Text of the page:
Fuel poverty could become a reality for many low-income families this winter, as rising prices add around £700 to annual energy bills.

The first minister said this would increase hardship on the least wealthy, on top of losing the £20 Universal Credit weekly uplift – the equivalent of £1,000 a year. 

Opposition to the Universal Credit decision extends beyonds politics, but the UK's devolved governments have presented a united front, writing a joint letter to Boris Johnson, urging him to reconsider.

Those calls have fallen on deaf ears, with the UK Government's position being that the £20 weekly uplift was a temporary measure designed to help people during the worst of the pandemic – and now that has passed, there is no need for it anymore.

But Drakeford today called it "the single largest cut in welfare for over 70 years" and said "you have to go back to the 1930s to find a government that was prepared to load the burden of addressing the financial circumstances of the nation onto the shoulders of those least able to bear it in this way".

The Welsh Government will relaunch its benefit take-up campaign at the end of the month and run it throughout the winter, educating and supporting people to claim the assistance for which they are eligible.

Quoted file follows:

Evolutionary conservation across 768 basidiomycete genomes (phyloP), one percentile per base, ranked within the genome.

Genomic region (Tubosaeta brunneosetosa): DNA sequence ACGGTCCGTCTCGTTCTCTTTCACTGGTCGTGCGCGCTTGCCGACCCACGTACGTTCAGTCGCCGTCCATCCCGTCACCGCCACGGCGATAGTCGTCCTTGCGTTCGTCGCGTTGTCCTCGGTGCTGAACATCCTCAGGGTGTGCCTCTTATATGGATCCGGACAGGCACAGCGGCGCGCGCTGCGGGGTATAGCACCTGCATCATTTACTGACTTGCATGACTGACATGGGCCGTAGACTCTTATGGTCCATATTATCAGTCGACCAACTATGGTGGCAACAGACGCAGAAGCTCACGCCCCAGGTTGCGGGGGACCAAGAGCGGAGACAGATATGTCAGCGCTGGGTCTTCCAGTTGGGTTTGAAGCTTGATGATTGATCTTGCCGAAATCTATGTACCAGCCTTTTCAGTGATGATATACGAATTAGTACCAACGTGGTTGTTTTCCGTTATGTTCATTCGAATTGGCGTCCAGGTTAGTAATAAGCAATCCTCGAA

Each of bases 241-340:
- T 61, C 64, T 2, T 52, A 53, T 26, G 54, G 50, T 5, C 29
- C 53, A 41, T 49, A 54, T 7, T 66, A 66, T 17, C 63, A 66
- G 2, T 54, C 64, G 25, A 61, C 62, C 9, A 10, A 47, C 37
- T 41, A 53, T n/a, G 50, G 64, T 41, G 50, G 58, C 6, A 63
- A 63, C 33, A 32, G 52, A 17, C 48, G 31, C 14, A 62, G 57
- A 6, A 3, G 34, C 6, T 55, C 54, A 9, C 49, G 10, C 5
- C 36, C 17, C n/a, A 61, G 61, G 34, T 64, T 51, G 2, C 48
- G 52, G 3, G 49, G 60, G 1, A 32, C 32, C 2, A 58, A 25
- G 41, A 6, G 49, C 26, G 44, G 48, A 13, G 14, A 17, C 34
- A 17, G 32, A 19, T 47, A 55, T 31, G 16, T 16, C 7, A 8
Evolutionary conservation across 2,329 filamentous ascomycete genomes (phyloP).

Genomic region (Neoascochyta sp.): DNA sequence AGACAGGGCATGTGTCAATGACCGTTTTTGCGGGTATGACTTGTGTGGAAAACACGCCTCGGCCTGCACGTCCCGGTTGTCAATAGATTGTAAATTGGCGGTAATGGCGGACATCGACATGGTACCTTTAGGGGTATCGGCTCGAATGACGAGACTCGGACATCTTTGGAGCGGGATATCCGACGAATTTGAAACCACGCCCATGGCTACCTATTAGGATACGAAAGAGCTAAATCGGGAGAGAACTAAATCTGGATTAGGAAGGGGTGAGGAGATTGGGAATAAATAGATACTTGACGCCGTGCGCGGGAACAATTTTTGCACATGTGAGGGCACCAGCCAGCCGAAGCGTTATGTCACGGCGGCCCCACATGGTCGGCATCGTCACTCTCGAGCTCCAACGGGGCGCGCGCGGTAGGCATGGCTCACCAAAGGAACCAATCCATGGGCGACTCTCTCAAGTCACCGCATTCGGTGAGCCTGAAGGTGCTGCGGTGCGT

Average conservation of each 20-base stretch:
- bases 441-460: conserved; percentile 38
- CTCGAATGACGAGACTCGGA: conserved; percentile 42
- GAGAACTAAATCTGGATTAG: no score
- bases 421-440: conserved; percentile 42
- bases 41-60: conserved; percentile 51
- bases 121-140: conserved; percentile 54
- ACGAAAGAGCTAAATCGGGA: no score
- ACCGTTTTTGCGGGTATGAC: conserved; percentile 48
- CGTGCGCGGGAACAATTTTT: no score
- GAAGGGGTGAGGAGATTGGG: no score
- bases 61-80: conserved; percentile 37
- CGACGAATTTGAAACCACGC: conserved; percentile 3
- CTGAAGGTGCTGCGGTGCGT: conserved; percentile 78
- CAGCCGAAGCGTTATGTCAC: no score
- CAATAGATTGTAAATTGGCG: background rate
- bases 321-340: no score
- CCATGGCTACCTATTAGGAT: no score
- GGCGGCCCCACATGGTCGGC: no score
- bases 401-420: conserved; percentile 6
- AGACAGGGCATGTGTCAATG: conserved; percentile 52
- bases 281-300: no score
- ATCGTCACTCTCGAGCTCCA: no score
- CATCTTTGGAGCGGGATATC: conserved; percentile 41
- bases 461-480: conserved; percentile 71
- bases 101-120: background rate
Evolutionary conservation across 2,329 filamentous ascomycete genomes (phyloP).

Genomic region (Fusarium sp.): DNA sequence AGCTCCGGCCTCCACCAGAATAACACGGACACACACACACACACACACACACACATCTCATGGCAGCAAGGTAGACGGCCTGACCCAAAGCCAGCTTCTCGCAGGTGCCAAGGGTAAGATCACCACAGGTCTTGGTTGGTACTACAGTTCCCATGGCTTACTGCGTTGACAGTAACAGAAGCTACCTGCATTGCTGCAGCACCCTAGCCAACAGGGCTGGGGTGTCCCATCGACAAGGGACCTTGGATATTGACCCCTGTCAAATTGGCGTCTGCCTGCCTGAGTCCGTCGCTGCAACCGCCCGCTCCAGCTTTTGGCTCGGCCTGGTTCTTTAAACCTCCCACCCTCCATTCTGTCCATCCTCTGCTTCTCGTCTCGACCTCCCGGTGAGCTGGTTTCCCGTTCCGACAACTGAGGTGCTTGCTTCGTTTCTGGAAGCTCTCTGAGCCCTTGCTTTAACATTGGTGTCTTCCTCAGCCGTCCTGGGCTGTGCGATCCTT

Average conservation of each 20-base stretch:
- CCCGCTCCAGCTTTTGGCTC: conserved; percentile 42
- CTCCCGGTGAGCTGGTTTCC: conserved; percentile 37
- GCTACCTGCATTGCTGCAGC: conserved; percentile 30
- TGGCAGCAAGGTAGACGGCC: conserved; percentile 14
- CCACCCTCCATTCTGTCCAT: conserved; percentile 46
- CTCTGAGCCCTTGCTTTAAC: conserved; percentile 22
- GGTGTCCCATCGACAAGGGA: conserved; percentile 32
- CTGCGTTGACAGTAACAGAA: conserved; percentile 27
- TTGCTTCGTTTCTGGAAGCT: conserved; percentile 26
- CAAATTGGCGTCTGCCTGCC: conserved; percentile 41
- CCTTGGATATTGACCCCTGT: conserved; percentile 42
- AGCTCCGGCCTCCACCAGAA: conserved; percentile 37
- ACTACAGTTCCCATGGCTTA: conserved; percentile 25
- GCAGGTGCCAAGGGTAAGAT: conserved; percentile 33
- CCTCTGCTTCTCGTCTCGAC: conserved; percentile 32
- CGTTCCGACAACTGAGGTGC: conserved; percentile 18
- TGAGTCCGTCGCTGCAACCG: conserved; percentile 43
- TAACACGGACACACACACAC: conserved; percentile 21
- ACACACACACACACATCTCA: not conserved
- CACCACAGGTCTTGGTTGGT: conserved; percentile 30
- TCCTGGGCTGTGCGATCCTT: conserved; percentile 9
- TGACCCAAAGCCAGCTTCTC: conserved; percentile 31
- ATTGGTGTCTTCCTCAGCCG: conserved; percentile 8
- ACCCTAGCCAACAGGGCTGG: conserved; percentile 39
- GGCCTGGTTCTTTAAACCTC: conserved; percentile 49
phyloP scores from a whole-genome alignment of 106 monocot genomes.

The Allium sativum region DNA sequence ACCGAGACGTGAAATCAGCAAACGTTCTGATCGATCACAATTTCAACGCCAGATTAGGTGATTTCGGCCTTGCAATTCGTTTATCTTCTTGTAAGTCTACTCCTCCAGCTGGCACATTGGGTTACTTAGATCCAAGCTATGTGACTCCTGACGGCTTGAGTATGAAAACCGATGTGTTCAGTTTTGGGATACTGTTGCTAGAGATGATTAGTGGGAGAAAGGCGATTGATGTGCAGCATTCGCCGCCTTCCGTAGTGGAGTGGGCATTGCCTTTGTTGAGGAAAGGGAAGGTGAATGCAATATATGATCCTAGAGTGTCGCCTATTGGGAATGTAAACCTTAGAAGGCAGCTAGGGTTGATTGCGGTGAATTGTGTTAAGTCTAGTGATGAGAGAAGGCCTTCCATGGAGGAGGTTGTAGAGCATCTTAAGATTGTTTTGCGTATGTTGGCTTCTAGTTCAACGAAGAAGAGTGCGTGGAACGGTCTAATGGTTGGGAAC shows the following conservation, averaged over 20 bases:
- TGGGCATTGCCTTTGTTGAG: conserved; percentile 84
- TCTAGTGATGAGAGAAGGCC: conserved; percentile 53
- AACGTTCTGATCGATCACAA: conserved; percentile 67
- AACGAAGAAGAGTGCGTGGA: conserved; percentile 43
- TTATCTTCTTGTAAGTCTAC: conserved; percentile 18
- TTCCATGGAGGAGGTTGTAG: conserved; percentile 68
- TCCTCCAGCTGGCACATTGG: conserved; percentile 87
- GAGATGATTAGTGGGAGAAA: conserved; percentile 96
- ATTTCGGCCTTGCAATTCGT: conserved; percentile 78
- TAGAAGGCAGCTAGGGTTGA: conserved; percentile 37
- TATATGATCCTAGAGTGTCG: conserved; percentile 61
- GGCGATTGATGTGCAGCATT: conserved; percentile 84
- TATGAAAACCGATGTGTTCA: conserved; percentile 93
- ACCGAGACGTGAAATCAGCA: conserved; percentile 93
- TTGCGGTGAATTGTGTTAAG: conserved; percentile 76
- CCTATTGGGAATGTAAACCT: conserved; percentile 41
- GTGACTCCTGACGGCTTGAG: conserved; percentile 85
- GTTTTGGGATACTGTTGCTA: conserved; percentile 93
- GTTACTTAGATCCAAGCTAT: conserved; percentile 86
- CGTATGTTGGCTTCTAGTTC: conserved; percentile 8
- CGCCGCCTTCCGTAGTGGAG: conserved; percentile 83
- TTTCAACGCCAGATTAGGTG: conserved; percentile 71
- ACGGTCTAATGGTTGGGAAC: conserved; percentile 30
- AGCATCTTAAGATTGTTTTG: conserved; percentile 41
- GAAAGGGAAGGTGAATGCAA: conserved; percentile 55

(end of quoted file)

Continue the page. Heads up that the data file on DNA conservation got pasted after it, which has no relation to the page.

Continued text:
By the end of the month, it will also fund 35 full-time equivalent new welfare benefit advisers for Advice Cymru to support the campaign, Drakeford said.

Frustration over long GP waiting lists 

Drakeford heard questions, from Labour MS Sarah Murphy and Tory MS Paul Davies, on patient waiting times to see their GP.

Davies said the pandemic had "exposed the fact that there are not enough doctors and staff in primary care", and despite ongoing recruitment this would be "little comfort to those patients waiting day in, day out to book an appointment".

He said there were reports of people waiting up to an hour on the phone to speak to someone, only then to be turned away because the next day's appointments were all taken.